Former Texas Gov. Rick Perry admitted Tuesday that money is tight in his campaign, but insisted to CNN that the race "isn't about who's going to have the most money to buy the presidency."
"We've always had this early stage strategy," Perry told CNN "New Day" host Alisyn Camerota. "We can keep a pretty small footprint from the standpoint of dollars going out. So we had a good fundraising week last week and we'll go forward with that."
Story continues below video.
But that means being able to operate in the vital early voting states of Iowa, New Hampshire and South Carolina on a "fairly small budget relative to maybe some of these other campaigns," and that includes not being able to pay his campaign staff as of last week.
"We've got a lot of young people that are volunteering for us, and I greatly appreciate their commitment to the cause," Perry said. "As the dollars come in, we'll appropriately take care of those that are working with us on a paid status."
And, he said, "this is about who's got the best ideas and the record, and whether it's the job creation record or wearing the uniform of the country, or whether it's knowing how to secure the border of this country with Mexico. That's what people really care about."
Last week, CNN reported
that Perry had stopped paying his campaign staff, including in the key early voting states.
Along with Perry's finances, his poll numbers are also falling. In a CNN/ORC poll
released earlier Tuesday, he got just 2 percent among Republicans and right-leaning independents.
Perry's money woes are also leading strategists to believe he will be the first to drop out of the 2016 race, a Politico insiders' panel
said last week.
The top strategists, activists and operatives
in Iowa and New Hampshire are saying Perry's attempts to rehabilitate his image are failing, and 40 percent of Republicans and nearly half of Democrats think he is on the verge of leaving the field.
However, the last time Perry sought presidential office in the 2011 race, he was near the top of the list, Cuomo pointed out, with 27 percent of the voters.
Perry pointed out that in 2007, at the same period, former New York Mayor Rudy Giuliani was leading the pack, and told Cuomo that at this stage, the wise strategy is to spend time in the early states and create infrastructure.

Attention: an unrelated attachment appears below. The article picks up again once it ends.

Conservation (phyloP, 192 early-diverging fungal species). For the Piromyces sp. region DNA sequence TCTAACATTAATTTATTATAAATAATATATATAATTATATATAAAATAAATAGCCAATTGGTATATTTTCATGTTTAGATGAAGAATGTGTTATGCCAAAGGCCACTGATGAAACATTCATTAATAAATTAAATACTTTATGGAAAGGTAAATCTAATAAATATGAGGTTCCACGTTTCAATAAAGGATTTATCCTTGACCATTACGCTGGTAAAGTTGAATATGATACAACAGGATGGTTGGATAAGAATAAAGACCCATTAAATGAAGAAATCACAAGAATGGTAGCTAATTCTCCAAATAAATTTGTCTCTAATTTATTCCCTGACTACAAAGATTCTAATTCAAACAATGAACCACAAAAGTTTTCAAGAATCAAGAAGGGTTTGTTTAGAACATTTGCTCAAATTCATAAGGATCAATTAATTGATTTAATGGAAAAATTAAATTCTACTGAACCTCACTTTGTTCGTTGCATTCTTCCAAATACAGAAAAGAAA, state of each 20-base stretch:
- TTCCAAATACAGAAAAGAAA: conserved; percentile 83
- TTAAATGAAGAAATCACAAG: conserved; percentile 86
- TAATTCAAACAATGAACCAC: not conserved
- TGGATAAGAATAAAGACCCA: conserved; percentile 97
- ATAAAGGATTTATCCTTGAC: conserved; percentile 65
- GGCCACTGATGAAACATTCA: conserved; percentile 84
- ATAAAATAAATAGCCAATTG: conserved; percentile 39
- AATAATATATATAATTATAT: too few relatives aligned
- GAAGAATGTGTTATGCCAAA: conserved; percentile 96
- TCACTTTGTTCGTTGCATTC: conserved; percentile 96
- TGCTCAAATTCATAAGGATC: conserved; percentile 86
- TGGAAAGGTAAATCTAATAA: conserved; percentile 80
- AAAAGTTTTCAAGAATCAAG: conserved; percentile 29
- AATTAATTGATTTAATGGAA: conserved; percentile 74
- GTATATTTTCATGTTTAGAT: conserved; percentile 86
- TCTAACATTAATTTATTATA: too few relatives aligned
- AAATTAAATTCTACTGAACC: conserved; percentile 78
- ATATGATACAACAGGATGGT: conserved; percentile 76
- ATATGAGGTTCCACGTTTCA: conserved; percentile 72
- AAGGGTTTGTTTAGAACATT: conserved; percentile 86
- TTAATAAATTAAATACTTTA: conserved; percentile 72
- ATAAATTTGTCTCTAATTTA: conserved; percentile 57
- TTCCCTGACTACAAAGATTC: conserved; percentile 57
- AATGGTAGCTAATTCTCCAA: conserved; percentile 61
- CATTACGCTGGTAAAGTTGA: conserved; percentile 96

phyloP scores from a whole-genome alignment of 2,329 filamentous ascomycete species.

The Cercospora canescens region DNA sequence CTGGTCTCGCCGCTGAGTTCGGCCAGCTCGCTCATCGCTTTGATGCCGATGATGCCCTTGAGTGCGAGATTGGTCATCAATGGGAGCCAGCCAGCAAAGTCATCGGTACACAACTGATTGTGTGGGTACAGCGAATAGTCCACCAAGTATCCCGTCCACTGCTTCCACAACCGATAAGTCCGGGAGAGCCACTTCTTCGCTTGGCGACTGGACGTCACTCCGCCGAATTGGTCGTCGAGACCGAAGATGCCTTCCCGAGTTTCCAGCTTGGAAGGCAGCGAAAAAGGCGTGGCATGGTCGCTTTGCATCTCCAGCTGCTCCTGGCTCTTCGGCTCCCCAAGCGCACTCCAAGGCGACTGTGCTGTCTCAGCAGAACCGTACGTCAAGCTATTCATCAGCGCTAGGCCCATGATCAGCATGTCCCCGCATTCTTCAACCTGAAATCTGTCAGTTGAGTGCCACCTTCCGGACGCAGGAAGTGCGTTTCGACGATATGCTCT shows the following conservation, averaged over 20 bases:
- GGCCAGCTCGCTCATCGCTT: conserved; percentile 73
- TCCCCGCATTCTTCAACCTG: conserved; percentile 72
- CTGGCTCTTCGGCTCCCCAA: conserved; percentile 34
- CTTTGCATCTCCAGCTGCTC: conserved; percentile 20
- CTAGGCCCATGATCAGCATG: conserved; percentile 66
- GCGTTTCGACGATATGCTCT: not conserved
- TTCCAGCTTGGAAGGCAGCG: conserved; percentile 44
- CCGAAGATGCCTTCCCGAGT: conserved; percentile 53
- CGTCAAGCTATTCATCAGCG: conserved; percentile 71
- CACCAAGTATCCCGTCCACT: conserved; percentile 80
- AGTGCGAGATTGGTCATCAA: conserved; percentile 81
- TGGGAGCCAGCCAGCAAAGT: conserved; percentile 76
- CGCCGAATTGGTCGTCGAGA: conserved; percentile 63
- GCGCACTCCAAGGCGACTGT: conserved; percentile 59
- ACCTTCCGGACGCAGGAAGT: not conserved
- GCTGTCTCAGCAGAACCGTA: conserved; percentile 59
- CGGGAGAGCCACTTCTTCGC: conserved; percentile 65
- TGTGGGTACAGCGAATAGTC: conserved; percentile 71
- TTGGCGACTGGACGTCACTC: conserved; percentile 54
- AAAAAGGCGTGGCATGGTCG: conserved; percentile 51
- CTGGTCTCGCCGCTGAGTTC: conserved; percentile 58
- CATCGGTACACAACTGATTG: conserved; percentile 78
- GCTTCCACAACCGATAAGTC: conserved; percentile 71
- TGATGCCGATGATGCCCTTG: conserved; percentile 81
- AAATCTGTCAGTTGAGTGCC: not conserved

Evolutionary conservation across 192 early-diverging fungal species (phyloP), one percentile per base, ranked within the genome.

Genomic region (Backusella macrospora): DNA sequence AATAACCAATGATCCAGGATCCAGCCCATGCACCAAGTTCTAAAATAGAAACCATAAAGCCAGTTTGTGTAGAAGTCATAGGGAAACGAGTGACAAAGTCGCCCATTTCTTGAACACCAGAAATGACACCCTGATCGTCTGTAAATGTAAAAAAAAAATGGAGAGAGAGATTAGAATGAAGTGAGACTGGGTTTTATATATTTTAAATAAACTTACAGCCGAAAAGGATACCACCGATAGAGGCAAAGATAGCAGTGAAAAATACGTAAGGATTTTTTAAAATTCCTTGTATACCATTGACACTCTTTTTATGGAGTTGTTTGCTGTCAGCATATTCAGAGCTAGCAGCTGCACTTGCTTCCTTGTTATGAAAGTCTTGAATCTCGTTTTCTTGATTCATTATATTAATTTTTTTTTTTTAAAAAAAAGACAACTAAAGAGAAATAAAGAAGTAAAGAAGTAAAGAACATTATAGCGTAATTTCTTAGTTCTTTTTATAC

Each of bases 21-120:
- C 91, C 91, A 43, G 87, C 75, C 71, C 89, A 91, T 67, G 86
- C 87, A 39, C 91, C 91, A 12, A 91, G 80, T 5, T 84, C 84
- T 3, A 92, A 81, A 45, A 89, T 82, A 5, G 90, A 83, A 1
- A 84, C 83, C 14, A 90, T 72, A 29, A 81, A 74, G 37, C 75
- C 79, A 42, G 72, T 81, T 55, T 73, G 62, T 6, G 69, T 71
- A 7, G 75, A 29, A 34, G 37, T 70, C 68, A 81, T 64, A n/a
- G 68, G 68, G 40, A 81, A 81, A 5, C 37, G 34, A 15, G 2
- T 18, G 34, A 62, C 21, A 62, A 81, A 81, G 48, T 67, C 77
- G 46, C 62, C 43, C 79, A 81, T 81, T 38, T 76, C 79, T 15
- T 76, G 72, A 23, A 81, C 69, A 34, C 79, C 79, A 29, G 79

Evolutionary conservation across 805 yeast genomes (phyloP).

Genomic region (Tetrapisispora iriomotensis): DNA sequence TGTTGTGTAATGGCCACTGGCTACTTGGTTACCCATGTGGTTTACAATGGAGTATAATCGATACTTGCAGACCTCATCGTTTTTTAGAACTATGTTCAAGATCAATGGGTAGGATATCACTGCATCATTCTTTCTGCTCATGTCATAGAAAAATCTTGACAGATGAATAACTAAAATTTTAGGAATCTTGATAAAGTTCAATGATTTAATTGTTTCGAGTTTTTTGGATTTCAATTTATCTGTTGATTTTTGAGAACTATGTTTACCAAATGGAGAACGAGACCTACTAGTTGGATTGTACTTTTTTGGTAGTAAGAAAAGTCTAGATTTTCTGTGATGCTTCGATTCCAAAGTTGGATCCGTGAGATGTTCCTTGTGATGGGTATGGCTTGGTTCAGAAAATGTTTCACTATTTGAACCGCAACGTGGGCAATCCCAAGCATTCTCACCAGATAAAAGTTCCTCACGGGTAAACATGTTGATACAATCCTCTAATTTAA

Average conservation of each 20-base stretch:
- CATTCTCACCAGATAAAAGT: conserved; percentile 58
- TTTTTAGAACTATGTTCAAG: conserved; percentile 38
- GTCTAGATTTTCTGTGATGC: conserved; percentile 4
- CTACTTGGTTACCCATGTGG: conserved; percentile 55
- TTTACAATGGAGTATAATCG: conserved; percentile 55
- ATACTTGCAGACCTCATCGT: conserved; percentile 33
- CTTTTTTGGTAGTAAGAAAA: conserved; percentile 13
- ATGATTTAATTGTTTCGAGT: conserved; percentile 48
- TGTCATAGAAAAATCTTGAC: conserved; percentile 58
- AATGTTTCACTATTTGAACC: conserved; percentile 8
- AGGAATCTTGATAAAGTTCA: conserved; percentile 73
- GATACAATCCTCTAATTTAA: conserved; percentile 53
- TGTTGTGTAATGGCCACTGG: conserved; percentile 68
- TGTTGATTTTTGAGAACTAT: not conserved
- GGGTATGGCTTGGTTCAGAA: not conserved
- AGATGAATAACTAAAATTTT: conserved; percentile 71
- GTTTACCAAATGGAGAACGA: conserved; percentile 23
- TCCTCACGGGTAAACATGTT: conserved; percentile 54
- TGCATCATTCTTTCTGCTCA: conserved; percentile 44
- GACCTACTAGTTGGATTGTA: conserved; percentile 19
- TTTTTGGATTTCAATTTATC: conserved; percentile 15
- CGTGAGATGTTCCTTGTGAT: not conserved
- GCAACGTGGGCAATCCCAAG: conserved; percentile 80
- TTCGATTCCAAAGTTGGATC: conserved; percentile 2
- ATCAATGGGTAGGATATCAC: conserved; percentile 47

And when that happens, he said, "not only will the money flow in for you to finish up the effort, but you'll do quite well."
Perry said he's pointing to his experience as governor of a state with the "12th largest economy in the world" in his campaign, rather than flash and style.
"Are we going to take a chance on another young and inexperienced senator like Barack Obama, who's got our country offtrack, I think, economically and policy-wise as well," said Perry.
Perry also on Tuesday discussed his stance on equal pay, which is getting some scrutiny because he had vetoed a Texas equal pay bill while governor.
"This was a piece of legislation that basically duplicated what's at the federal level," said Perry, who pointed out he agrees with equal pay for women. "In the state of Texas we think it's kind of wise not to have too many laws on the books ... we don't need symbolic pieces of legislation jumbling up our code."
But, he said, while he was governor there were more than a million women with jobs in his state, and "women have the opportunity to excel."
He also noted that he appointed "the first Latina that was on the Supreme Court, I appointed the first Latina to be the secretary of state of Texas. The record is unparalleled from the standpoint of supporting women in the state of Texas. And it will be that way as the president of the United States."
And even though Perry last week called front-runner Donald Trump's candidacy "a cancer on conservatism," he did not bash the real estate mogul on Tuesday.
"I don't know about Donald Trump," said Perry. "I can only talk to you about myself. I've been a Washington outsider my entire life. I've been fighting Washington for the last 14 years."
© 2021 Newsmax. All rights reserved.